The intellectual, or, perhaps, "intellectual" life can so easily be a ridiculous one. This is well demonstrated both in my thoughts, past and present, and in the novella Notes from the Underground by the brilliant Russian Fyodor Dostoyevsky.
Notes From the Underground is absurd. The main character is helpless, hopeless: he is right, always right, yet he cannot be right. He cannot be right in his insane and egotistical drives to both distance himself and integrate himself into society. In the end, though he strives for both (to distance himself from the lowly, uncultured people around him and to be respected and admired by them), he is ultimately spurned, though not at all in the way he really desired... Or is it?...
The main character echoes my neurotic and self-destructive impulses from years past. He and I were both given to romantic delusions which led to real-life anti-climatic, absurd events. He and I both abandoned ourselves to passions "outside of our control" when the urge so swept us; we both refused to let go of a twisted paradigm constructed from intense periods of observation, reflection, and cultivation of lower parts of the intellect.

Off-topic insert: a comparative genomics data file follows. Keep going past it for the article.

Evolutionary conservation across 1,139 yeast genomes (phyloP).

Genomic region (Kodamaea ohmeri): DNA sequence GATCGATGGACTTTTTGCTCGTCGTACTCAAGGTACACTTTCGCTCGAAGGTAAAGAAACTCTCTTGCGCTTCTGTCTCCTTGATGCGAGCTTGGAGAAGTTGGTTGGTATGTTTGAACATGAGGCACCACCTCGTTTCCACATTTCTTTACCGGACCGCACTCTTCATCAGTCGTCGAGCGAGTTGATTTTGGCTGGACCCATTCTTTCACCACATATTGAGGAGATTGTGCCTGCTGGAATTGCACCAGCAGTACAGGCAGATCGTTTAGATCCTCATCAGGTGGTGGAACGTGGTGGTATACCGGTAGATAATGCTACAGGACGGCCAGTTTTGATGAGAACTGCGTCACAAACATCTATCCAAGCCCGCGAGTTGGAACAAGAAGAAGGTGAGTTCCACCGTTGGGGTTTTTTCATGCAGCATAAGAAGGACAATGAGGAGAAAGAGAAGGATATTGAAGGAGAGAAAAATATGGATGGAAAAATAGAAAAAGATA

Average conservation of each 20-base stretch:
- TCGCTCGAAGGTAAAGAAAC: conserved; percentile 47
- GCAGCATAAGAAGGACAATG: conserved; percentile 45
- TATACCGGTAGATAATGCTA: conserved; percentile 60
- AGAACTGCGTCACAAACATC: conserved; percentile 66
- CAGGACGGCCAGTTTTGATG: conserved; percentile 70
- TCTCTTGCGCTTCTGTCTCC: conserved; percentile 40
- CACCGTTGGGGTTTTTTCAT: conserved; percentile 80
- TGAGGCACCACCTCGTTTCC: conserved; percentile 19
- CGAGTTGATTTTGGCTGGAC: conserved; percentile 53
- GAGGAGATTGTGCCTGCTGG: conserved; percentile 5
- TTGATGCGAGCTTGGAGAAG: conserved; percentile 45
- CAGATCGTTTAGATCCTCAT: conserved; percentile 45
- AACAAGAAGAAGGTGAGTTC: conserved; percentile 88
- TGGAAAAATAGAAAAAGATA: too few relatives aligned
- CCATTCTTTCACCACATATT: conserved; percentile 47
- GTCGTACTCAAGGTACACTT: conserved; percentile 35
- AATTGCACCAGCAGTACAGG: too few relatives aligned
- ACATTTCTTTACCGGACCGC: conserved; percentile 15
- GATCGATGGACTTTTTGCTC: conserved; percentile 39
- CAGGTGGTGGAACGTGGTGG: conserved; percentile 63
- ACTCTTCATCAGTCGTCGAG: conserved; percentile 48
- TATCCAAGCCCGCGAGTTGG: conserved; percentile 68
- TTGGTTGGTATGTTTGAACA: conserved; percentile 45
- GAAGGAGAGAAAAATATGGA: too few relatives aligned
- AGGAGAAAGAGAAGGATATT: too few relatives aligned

I did enjoy following through on my romantic ideals. Smashing my boyfriends "clubhouse," scraping my legs and arms in the process- "hurting myself even more than he hurt me!" I thought. Allowing myself to be led to all those harsh words, borne of contempt and being largely ignored. It's a lot like the main character's desperate flight to avenge himself in a duel upon the popular , prominent person he so detests (and only because he chooses to).
I like the main character, even if he is outrageous and nonsensical. Sometimes, I miss my romantic delusions... Then they come upon me again and ruin everything and I am quite happy to be largely rid of them again.